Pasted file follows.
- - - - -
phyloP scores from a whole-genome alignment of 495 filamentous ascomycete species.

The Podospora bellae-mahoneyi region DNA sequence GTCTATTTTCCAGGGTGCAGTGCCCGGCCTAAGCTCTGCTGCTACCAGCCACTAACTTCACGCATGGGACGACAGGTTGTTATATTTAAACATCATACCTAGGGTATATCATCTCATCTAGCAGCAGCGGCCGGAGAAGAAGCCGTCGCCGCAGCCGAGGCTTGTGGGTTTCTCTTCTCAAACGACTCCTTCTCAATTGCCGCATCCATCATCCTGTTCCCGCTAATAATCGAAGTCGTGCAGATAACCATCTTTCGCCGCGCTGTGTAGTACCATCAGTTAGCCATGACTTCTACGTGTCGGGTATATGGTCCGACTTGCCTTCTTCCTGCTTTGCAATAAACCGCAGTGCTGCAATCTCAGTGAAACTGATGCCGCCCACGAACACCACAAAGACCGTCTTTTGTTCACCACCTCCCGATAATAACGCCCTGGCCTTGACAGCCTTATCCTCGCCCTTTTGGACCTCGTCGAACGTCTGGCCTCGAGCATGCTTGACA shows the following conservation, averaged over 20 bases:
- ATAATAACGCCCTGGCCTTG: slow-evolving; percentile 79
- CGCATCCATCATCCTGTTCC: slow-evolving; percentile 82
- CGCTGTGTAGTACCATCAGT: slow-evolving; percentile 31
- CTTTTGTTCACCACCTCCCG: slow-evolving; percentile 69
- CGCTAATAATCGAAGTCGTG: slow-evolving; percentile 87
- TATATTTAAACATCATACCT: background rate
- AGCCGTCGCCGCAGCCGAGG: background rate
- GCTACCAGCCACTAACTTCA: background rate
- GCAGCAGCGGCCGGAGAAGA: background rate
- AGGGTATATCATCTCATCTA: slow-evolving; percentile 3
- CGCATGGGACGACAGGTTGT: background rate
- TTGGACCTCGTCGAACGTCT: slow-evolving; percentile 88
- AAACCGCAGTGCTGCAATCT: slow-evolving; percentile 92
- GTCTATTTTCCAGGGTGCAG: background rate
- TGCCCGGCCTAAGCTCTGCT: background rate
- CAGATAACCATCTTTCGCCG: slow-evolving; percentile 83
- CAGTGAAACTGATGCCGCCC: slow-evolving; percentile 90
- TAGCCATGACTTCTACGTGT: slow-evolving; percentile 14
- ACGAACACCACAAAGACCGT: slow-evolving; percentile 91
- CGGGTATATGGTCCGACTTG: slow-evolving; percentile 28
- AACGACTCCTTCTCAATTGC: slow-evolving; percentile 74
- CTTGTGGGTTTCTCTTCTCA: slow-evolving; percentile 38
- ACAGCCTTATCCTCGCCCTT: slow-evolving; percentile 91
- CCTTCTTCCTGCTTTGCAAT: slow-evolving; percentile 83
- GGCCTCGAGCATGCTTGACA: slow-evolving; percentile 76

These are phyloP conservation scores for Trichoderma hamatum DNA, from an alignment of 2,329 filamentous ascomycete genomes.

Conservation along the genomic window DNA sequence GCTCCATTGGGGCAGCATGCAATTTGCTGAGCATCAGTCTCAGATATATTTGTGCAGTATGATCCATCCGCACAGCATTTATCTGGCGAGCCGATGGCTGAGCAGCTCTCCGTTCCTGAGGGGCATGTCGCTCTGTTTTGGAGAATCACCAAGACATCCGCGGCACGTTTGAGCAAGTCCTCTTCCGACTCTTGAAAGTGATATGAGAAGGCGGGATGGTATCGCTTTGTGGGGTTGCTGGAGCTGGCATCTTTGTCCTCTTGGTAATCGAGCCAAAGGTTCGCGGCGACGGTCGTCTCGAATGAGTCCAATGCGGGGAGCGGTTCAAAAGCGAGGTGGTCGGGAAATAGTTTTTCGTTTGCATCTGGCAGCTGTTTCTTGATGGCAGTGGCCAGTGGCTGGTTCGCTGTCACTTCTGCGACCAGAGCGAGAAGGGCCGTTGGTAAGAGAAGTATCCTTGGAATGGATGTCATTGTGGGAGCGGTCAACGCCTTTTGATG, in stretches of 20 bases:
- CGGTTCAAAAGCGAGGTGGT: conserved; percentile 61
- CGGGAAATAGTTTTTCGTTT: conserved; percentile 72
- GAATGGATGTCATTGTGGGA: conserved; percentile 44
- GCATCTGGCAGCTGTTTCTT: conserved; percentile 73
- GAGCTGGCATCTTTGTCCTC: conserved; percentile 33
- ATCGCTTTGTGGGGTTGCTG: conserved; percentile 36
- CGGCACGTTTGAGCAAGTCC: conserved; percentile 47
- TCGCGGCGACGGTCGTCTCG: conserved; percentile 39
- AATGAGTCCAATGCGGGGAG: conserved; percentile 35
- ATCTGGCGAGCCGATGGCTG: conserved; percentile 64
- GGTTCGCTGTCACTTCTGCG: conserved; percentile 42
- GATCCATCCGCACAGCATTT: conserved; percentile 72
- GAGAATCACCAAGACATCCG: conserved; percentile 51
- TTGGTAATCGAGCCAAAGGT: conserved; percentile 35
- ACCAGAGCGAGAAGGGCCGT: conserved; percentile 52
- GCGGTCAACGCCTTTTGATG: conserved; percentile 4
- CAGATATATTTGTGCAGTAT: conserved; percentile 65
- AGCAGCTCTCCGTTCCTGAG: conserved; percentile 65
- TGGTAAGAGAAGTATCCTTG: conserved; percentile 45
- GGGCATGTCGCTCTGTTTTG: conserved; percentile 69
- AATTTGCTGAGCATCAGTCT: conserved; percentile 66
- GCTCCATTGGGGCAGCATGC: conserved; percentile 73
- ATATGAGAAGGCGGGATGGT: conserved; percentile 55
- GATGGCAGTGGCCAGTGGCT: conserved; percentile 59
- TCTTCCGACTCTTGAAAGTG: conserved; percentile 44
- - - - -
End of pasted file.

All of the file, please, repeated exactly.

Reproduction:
phyloP scores from a whole-genome alignment of 495 filamentous ascomycete species.

The Podospora bellae-mahoneyi region DNA sequence GTCTATTTTCCAGGGTGCAGTGCCCGGCCTAAGCTCTGCTGCTACCAGCCACTAACTTCACGCATGGGACGACAGGTTGTTATATTTAAACATCATACCTAGGGTATATCATCTCATCTAGCAGCAGCGGCCGGAGAAGAAGCCGTCGCCGCAGCCGAGGCTTGTGGGTTTCTCTTCTCAAACGACTCCTTCTCAATTGCCGCATCCATCATCCTGTTCCCGCTAATAATCGAAGTCGTGCAGATAACCATCTTTCGCCGCGCTGTGTAGTACCATCAGTTAGCCATGACTTCTACGTGTCGGGTATATGGTCCGACTTGCCTTCTTCCTGCTTTGCAATAAACCGCAGTGCTGCAATCTCAGTGAAACTGATGCCGCCCACGAACACCACAAAGACCGTCTTTTGTTCACCACCTCCCGATAATAACGCCCTGGCCTTGACAGCCTTATCCTCGCCCTTTTGGACCTCGTCGAACGTCTGGCCTCGAGCATGCTTGACA shows the following conservation, averaged over 20 bases:
- ATAATAACGCCCTGGCCTTG: slow-evolving; percentile 79
- CGCATCCATCATCCTGTTCC: slow-evolving; percentile 82
- CGCTGTGTAGTACCATCAGT: slow-evolving; percentile 31
- CTTTTGTTCACCACCTCCCG: slow-evolving; percentile 69
- CGCTAATAATCGAAGTCGTG: slow-evolving; percentile 87
- TATATTTAAACATCATACCT: background rate
- AGCCGTCGCCGCAGCCGAGG: background rate
- GCTACCAGCCACTAACTTCA: background rate
- GCAGCAGCGGCCGGAGAAGA: background rate
- AGGGTATATCATCTCATCTA: slow-evolving; percentile 3
- CGCATGGGACGACAGGTTGT: background rate
- TTGGACCTCGTCGAACGTCT: slow-evolving; percentile 88
- AAACCGCAGTGCTGCAATCT: slow-evolving; percentile 92
- GTCTATTTTCCAGGGTGCAG: background rate
- TGCCCGGCCTAAGCTCTGCT: background rate
- CAGATAACCATCTTTCGCCG: slow-evolving; percentile 83
- CAGTGAAACTGATGCCGCCC: slow-evolving; percentile 90
- TAGCCATGACTTCTACGTGT: slow-evolving; percentile 14
- ACGAACACCACAAAGACCGT: slow-evolving; percentile 91
- CGGGTATATGGTCCGACTTG: slow-evolving; percentile 28
- AACGACTCCTTCTCAATTGC: slow-evolving; percentile 74
- CTTGTGGGTTTCTCTTCTCA: slow-evolving; percentile 38
- ACAGCCTTATCCTCGCCCTT: slow-evolving; percentile 91
- CCTTCTTCCTGCTTTGCAAT: slow-evolving; percentile 83
- GGCCTCGAGCATGCTTGACA: slow-evolving; percentile 76

These are phyloP conservation scores for Trichoderma hamatum DNA, from an alignment of 2,329 filamentous ascomycete genomes.

Conservation along the genomic window DNA sequence GCTCCATTGGGGCAGCATGCAATTTGCTGAGCATCAGTCTCAGATATATTTGTGCAGTATGATCCATCCGCACAGCATTTATCTGGCGAGCCGATGGCTGAGCAGCTCTCCGTTCCTGAGGGGCATGTCGCTCTGTTTTGGAGAATCACCAAGACATCCGCGGCACGTTTGAGCAAGTCCTCTTCCGACTCTTGAAAGTGATATGAGAAGGCGGGATGGTATCGCTTTGTGGGGTTGCTGGAGCTGGCATCTTTGTCCTCTTGGTAATCGAGCCAAAGGTTCGCGGCGACGGTCGTCTCGAATGAGTCCAATGCGGGGAGCGGTTCAAAAGCGAGGTGGTCGGGAAATAGTTTTTCGTTTGCATCTGGCAGCTGTTTCTTGATGGCAGTGGCCAGTGGCTGGTTCGCTGTCACTTCTGCGACCAGAGCGAGAAGGGCCGTTGGTAAGAGAAGTATCCTTGGAATGGATGTCATTGTGGGAGCGGTCAACGCCTTTTGATG, in stretches of 20 bases:
- CGGTTCAAAAGCGAGGTGGT: conserved; percentile 61
- CGGGAAATAGTTTTTCGTTT: conserved; percentile 72
- GAATGGATGTCATTGTGGGA: conserved; percentile 44
- GCATCTGGCAGCTGTTTCTT: conserved; percentile 73
- GAGCTGGCATCTTTGTCCTC: conserved; percentile 33
- ATCGCTTTGTGGGGTTGCTG: conserved; percentile 36
- CGGCACGTTTGAGCAAGTCC: conserved; percentile 47
- TCGCGGCGACGGTCGTCTCG: conserved; percentile 39
- AATGAGTCCAATGCGGGGAG: conserved; percentile 35
- ATCTGGCGAGCCGATGGCTG: conserved; percentile 64
- GGTTCGCTGTCACTTCTGCG: conserved; percentile 42
- GATCCATCCGCACAGCATTT: conserved; percentile 72
- GAGAATCACCAAGACATCCG: conserved; percentile 51
- TTGGTAATCGAGCCAAAGGT: conserved; percentile 35
- ACCAGAGCGAGAAGGGCCGT: conserved; percentile 52
- GCGGTCAACGCCTTTTGATG: conserved; percentile 4
- CAGATATATTTGTGCAGTAT: conserved; percentile 65
- AGCAGCTCTCCGTTCCTGAG: conserved; percentile 65
- TGGTAAGAGAAGTATCCTTG: conserved; percentile 45
- GGGCATGTCGCTCTGTTTTG: conserved; percentile 69
- AATTTGCTGAGCATCAGTCT: conserved; percentile 66
- GCTCCATTGGGGCAGCATGC: conserved; percentile 73
- ATATGAGAAGGCGGGATGGT: conserved; percentile 55
- GATGGCAGTGGCCAGTGGCT: conserved; percentile 59
- TCTTCCGACTCTTGAAAGTG: conserved; percentile 44